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[#] Tue Aug 16 2011 16:11:34 EDT from LoanShark @ Uncensored

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Well, DEC went out of business ;)

[#] Thu Aug 18 2011 22:30:23 EDT from IGnatius T Foobar @ Uncensored

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That was karma coming back at them for Ken Olsen saying "UNIX is snake oil" all those years ago.

Although it now seems that its current owner, HP, now seems to be voluntarily blowing itself up. WTF is up with them?

[#] Fri Aug 19 2011 15:03:07 EDT from dothebart @ Uncensored

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oh. hp drops webos? and want to sell their pc-business? (like ibm did to lenovo?)

I guess their drop in value...

well. not good news i'd say.



[#] Fri Aug 19 2011 15:37:31 EDT from LoanShark @ Uncensored

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Well, DEC went out of business ;)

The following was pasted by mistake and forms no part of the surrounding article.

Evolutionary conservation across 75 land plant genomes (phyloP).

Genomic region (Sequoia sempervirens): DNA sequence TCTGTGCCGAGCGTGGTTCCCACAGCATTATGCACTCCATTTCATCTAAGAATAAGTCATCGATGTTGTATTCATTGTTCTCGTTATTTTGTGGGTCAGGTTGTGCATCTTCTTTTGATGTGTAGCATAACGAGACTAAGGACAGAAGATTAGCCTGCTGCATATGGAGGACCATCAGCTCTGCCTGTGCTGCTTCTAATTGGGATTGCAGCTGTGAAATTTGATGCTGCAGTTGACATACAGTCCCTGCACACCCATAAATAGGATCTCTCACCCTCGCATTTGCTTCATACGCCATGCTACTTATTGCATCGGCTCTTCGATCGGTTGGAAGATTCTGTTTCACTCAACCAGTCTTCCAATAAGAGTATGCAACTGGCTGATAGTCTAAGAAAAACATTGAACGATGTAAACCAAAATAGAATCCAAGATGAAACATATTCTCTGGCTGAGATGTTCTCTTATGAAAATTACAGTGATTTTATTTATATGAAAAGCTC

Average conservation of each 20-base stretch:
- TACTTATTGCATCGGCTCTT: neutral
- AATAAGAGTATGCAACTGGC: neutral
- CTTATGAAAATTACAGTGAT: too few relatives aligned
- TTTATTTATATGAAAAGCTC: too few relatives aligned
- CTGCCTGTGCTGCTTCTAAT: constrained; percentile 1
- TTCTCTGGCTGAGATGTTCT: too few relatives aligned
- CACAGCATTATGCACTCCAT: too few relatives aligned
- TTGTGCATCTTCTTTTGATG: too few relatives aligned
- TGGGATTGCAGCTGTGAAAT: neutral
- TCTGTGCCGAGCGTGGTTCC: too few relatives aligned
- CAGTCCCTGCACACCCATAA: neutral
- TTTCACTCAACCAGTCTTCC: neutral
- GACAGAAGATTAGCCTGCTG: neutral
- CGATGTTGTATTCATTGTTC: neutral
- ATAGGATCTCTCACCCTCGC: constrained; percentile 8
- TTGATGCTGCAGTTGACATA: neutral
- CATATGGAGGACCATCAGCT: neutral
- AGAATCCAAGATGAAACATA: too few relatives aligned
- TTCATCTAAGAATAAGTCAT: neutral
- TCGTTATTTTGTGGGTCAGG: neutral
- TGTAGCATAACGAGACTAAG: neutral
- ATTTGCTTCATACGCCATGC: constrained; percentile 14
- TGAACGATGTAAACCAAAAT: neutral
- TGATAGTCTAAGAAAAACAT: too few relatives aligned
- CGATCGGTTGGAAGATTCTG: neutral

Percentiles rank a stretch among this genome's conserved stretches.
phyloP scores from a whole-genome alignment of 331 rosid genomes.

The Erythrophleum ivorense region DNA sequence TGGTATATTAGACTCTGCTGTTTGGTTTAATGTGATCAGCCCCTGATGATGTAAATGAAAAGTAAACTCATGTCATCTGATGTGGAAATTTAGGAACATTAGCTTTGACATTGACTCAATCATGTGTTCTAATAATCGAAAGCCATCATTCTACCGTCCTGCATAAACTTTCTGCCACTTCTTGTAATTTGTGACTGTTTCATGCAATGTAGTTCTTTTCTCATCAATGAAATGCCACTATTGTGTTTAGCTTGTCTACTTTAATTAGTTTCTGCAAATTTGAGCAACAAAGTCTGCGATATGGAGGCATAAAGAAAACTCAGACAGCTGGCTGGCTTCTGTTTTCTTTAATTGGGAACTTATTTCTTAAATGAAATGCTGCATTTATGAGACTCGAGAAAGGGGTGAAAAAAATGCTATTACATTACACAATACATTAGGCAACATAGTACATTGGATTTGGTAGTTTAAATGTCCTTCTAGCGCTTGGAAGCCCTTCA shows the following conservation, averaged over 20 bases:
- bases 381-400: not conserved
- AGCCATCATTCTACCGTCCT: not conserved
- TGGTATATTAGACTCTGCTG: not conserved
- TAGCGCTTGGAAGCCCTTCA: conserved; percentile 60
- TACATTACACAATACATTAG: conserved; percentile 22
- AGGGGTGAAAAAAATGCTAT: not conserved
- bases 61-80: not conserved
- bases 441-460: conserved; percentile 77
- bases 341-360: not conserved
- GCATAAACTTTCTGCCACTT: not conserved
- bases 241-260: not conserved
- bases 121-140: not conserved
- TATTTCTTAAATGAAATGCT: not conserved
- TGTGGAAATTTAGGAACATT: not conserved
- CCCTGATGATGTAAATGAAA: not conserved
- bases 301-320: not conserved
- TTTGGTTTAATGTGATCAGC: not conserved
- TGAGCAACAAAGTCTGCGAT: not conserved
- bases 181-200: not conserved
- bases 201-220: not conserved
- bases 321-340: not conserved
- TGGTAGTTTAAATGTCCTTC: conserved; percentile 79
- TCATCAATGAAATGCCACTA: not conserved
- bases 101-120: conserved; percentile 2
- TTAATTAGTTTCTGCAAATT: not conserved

wondering what the heck I was responding to. It sure wasn't the immediately preceding post. Something disappear or get moved?>

[#] Fri Aug 19 2011 17:00:45 EDT from Ford II @ Uncensored

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I just assumed you were making your usual non-sense. :-)

[#] Fri Aug 19 2011 17:46:18 EDT from IGnatius T Foobar @ Uncensored

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I spent a considerable amount of time trying to figure out where you were going with that, and eventually just decided to run with it anyway.

But yeah, it seems as if HP is deliberately self-destructing. They're the #1 PC maker with 20% of the market, and they're getting out of that business.
Shutting down the WebOS unit I can understand; no one seems to want those devices anymore. Spinning off the PC business seems as if they like what happened to Sun and they're trying to get to the same place as quickly as possible.

[#] Sat Aug 20 2011 03:35:33 EDT from dothebart @ Uncensored

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yea, seems as if they should get carly fiorina back and continue manufacturing printer ink.

as for webos... one would think that a company like HP could do better in buying a promising technology and developing it to some point where everybody wants it...

as the register comments,  they might get a chance to license it, as maybe androids flag sinks with the motorola merger...

but they currently seem to be rather able to fork it instead of buying a license of another os...

I guess they're following their aquired companies compaq & dec into the hoods of insignificance.